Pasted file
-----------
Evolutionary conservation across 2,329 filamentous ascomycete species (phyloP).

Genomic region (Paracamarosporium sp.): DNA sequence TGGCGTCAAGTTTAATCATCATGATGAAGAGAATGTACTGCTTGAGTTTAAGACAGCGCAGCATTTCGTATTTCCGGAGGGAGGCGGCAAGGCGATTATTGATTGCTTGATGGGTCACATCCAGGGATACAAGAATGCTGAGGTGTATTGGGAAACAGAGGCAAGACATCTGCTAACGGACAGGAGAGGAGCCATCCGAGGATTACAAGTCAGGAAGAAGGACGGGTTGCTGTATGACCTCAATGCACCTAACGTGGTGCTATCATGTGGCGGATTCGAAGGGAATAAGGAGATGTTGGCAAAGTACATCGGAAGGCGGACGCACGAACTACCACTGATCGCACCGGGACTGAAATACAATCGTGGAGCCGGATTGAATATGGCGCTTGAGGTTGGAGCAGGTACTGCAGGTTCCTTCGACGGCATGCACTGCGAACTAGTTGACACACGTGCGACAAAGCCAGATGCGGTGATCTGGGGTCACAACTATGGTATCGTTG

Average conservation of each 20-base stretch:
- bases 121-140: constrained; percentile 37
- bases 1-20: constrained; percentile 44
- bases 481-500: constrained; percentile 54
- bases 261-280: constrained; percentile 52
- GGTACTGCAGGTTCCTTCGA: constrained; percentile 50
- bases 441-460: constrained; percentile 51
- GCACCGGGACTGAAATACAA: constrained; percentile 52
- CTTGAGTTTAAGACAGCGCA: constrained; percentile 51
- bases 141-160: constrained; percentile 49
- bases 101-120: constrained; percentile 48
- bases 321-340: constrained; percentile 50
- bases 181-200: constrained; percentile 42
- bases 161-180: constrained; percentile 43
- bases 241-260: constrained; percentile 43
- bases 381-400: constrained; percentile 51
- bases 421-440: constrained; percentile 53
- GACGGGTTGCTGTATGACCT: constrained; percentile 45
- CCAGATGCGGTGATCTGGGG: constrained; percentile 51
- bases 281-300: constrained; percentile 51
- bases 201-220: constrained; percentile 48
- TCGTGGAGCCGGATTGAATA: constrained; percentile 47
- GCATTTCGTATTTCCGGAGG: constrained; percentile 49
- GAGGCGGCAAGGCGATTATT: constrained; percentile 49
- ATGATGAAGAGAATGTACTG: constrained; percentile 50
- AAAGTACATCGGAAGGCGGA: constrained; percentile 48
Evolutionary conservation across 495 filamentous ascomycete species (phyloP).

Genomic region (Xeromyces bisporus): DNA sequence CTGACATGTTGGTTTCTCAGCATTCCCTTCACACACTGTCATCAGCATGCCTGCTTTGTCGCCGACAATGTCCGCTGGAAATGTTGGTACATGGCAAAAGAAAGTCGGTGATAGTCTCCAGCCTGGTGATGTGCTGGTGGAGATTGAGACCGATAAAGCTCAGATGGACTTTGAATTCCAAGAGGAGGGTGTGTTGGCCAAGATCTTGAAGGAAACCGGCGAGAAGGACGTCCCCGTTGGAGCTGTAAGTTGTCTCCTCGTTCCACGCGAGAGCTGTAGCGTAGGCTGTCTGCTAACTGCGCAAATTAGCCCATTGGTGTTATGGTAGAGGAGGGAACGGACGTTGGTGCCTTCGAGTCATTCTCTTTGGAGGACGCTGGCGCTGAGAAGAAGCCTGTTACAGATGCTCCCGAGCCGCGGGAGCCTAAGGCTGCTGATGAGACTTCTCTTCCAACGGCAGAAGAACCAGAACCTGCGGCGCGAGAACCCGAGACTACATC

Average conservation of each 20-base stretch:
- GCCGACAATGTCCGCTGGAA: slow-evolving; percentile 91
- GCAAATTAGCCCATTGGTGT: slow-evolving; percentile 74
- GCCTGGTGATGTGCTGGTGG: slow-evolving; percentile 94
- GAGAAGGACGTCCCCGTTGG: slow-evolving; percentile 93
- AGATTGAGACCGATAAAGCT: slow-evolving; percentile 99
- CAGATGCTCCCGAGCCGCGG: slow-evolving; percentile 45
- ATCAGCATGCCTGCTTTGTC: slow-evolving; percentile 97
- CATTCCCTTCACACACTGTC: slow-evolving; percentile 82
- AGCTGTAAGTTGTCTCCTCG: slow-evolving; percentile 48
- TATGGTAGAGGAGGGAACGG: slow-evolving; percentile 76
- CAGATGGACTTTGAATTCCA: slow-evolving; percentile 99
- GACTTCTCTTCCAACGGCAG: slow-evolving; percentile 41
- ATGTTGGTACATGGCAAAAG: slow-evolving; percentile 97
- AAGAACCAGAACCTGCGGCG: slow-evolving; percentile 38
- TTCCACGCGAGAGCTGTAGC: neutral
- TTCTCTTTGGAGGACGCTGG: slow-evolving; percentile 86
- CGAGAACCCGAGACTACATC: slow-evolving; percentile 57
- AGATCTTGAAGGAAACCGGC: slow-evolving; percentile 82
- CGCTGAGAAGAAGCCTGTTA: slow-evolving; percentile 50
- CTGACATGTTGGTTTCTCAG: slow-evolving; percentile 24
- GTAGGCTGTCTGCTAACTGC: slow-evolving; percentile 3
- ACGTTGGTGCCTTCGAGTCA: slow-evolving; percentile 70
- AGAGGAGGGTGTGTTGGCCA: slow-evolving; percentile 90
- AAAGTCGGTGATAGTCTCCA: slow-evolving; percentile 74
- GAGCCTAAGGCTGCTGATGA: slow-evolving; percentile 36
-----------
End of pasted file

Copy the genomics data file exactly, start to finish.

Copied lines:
Evolutionary conservation across 2,329 filamentous ascomycete species (phyloP).

Genomic region (Paracamarosporium sp.): DNA sequence TGGCGTCAAGTTTAATCATCATGATGAAGAGAATGTACTGCTTGAGTTTAAGACAGCGCAGCATTTCGTATTTCCGGAGGGAGGCGGCAAGGCGATTATTGATTGCTTGATGGGTCACATCCAGGGATACAAGAATGCTGAGGTGTATTGGGAAACAGAGGCAAGACATCTGCTAACGGACAGGAGAGGAGCCATCCGAGGATTACAAGTCAGGAAGAAGGACGGGTTGCTGTATGACCTCAATGCACCTAACGTGGTGCTATCATGTGGCGGATTCGAAGGGAATAAGGAGATGTTGGCAAAGTACATCGGAAGGCGGACGCACGAACTACCACTGATCGCACCGGGACTGAAATACAATCGTGGAGCCGGATTGAATATGGCGCTTGAGGTTGGAGCAGGTACTGCAGGTTCCTTCGACGGCATGCACTGCGAACTAGTTGACACACGTGCGACAAAGCCAGATGCGGTGATCTGGGGTCACAACTATGGTATCGTTG

Average conservation of each 20-base stretch:
- bases 121-140: constrained; percentile 37
- bases 1-20: constrained; percentile 44
- bases 481-500: constrained; percentile 54
- bases 261-280: constrained; percentile 52
- GGTACTGCAGGTTCCTTCGA: constrained; percentile 50
- bases 441-460: constrained; percentile 51
- GCACCGGGACTGAAATACAA: constrained; percentile 52
- CTTGAGTTTAAGACAGCGCA: constrained; percentile 51
- bases 141-160: constrained; percentile 49
- bases 101-120: constrained; percentile 48
- bases 321-340: constrained; percentile 50
- bases 181-200: constrained; percentile 42
- bases 161-180: constrained; percentile 43
- bases 241-260: constrained; percentile 43
- bases 381-400: constrained; percentile 51
- bases 421-440: constrained; percentile 53
- GACGGGTTGCTGTATGACCT: constrained; percentile 45
- CCAGATGCGGTGATCTGGGG: constrained; percentile 51
- bases 281-300: constrained; percentile 51
- bases 201-220: constrained; percentile 48
- TCGTGGAGCCGGATTGAATA: constrained; percentile 47
- GCATTTCGTATTTCCGGAGG: constrained; percentile 49
- GAGGCGGCAAGGCGATTATT: constrained; percentile 49
- ATGATGAAGAGAATGTACTG: constrained; percentile 50
- AAAGTACATCGGAAGGCGGA: constrained; percentile 48
Evolutionary conservation across 495 filamentous ascomycete species (phyloP).

Genomic region (Xeromyces bisporus): DNA sequence CTGACATGTTGGTTTCTCAGCATTCCCTTCACACACTGTCATCAGCATGCCTGCTTTGTCGCCGACAATGTCCGCTGGAAATGTTGGTACATGGCAAAAGAAAGTCGGTGATAGTCTCCAGCCTGGTGATGTGCTGGTGGAGATTGAGACCGATAAAGCTCAGATGGACTTTGAATTCCAAGAGGAGGGTGTGTTGGCCAAGATCTTGAAGGAAACCGGCGAGAAGGACGTCCCCGTTGGAGCTGTAAGTTGTCTCCTCGTTCCACGCGAGAGCTGTAGCGTAGGCTGTCTGCTAACTGCGCAAATTAGCCCATTGGTGTTATGGTAGAGGAGGGAACGGACGTTGGTGCCTTCGAGTCATTCTCTTTGGAGGACGCTGGCGCTGAGAAGAAGCCTGTTACAGATGCTCCCGAGCCGCGGGAGCCTAAGGCTGCTGATGAGACTTCTCTTCCAACGGCAGAAGAACCAGAACCTGCGGCGCGAGAACCCGAGACTACATC

Average conservation of each 20-base stretch:
- GCCGACAATGTCCGCTGGAA: slow-evolving; percentile 91
- GCAAATTAGCCCATTGGTGT: slow-evolving; percentile 74
- GCCTGGTGATGTGCTGGTGG: slow-evolving; percentile 94
- GAGAAGGACGTCCCCGTTGG: slow-evolving; percentile 93
- AGATTGAGACCGATAAAGCT: slow-evolving; percentile 99
- CAGATGCTCCCGAGCCGCGG: slow-evolving; percentile 45
- ATCAGCATGCCTGCTTTGTC: slow-evolving; percentile 97
- CATTCCCTTCACACACTGTC: slow-evolving; percentile 82
- AGCTGTAAGTTGTCTCCTCG: slow-evolving; percentile 48
- TATGGTAGAGGAGGGAACGG: slow-evolving; percentile 76
- CAGATGGACTTTGAATTCCA: slow-evolving; percentile 99
- GACTTCTCTTCCAACGGCAG: slow-evolving; percentile 41
- ATGTTGGTACATGGCAAAAG: slow-evolving; percentile 97
- AAGAACCAGAACCTGCGGCG: slow-evolving; percentile 38
- TTCCACGCGAGAGCTGTAGC: neutral
- TTCTCTTTGGAGGACGCTGG: slow-evolving; percentile 86
- CGAGAACCCGAGACTACATC: slow-evolving; percentile 57
- AGATCTTGAAGGAAACCGGC: slow-evolving; percentile 82
- CGCTGAGAAGAAGCCTGTTA: slow-evolving; percentile 50
- CTGACATGTTGGTTTCTCAG: slow-evolving; percentile 24
- GTAGGCTGTCTGCTAACTGC: slow-evolving; percentile 3
- ACGTTGGTGCCTTCGAGTCA: slow-evolving; percentile 70
- AGAGGAGGGTGTGTTGGCCA: slow-evolving; percentile 90
- AAAGTCGGTGATAGTCTCCA: slow-evolving; percentile 74
- GAGCCTAAGGCTGCTGATGA: slow-evolving; percentile 36